Turkey’s Energy Shortage Reaches Critical Point


  • When we take a holistic view on all the data and leading indicators we stick to our view that the next step is stagflation light: slower growth (which we do not yet to turn into a recession) accompanied by inflation which may decline a bit in annual terms but remains sticky at relatively high levels. This is the conjecture we continue to expect globally including Turkey and the US. There are differences across countries and notable exceptions are China and possibly Brazil among G20. But our main message in terms of investment strategy is that the global macro environment is becoming less supportive than what has existed over the past couple of years.


Fed Interest Rate Hikes Will Hurt Turkish Economy (And Other Emerging Markets) Badly


  • Some of the dilemmas facing central banks and investors are as follows: Central banks are behind the curve on inflation with real rates negative around the world while PPI and CPI continue climbing to historic highs. Now in many they started tightening policy, while fiscal policies turn from tailwinds into headwinds and into a period of economic softening. So, central banks are in a hard place, which is largely of their own making. There does not seem an easy way out. Leave rates at negative and let inflation spiral out of control? Raise rates too much and too fast and crush markets and possibly the economies?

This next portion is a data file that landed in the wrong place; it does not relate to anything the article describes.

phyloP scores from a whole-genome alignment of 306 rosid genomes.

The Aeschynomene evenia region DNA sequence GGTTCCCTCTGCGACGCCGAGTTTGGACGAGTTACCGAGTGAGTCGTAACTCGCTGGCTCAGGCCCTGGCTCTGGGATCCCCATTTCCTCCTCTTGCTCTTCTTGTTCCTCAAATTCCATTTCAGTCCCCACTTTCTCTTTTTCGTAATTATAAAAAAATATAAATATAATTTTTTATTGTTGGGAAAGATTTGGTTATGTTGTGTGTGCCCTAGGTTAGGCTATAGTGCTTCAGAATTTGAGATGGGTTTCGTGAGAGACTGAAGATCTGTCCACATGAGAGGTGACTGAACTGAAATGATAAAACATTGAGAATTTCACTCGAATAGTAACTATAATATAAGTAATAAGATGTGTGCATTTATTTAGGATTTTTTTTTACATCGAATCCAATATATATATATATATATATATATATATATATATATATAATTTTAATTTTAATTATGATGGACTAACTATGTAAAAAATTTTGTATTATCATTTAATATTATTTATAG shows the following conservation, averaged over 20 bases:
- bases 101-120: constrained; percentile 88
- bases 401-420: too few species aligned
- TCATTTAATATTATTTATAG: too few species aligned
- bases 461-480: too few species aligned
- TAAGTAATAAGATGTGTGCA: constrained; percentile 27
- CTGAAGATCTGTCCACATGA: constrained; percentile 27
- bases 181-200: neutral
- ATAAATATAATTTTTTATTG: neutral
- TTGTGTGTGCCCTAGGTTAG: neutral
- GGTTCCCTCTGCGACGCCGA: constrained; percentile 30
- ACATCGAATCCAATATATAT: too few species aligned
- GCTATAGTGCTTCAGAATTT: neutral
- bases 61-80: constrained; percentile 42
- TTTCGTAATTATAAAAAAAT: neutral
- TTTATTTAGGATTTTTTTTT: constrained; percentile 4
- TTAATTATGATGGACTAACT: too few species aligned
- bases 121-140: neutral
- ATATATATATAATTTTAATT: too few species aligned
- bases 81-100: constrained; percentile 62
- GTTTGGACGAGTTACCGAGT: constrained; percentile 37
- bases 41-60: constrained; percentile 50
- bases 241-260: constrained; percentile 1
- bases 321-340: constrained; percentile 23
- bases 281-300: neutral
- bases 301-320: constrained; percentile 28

• Last but not least, our base case continues to be that the Fed and other central banks will continue to tighten until it results in a sharp but relatively short (say around a year) bear market rather than a 2008 GFC type crisis or multi year bear market. Meanwhile, one important factor not discussed enough is the structural growth story in commodities used to transition into green energy. Apart from the potential financial flows into the asset class, this structural transition is probably decoupling from global GDP growth and thus could turn out to be much less sensitive to economic growth slow downs. This is among the reasons to expect inflation to remain sticky at higher levels for longer and our preference for inflation assets as well as EM over DM and value over growth. Our favorite sector remains mining.


By Murat Berk, chief strategist, Yapi Kredi Invest



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Published By: Atilla Yeşilada

GlobalSource Partners’ Turkey Country Analyst Atilla Yesilada is the country’s leading political analyst and commentator. He is known throughout the finance and political science world for his thorough and outspoken coverage of Turkey’s political and financial developments. In addition to his extensive writing schedule, he is often called upon to provide his political expertise on major radio and television channels. Based in Istanbul, Atilla is co-founder of the information platform Istanbul Analytics and is one of GlobalSource’s local partners in Turkey. In addition to his consulting work and speaking engagements throughout the US, Europe and the Middle East, he writes regular columns for Turkey’s leading financial websites VATAN and and has contributed to the financial daily Referans and the liberal daily Radikal.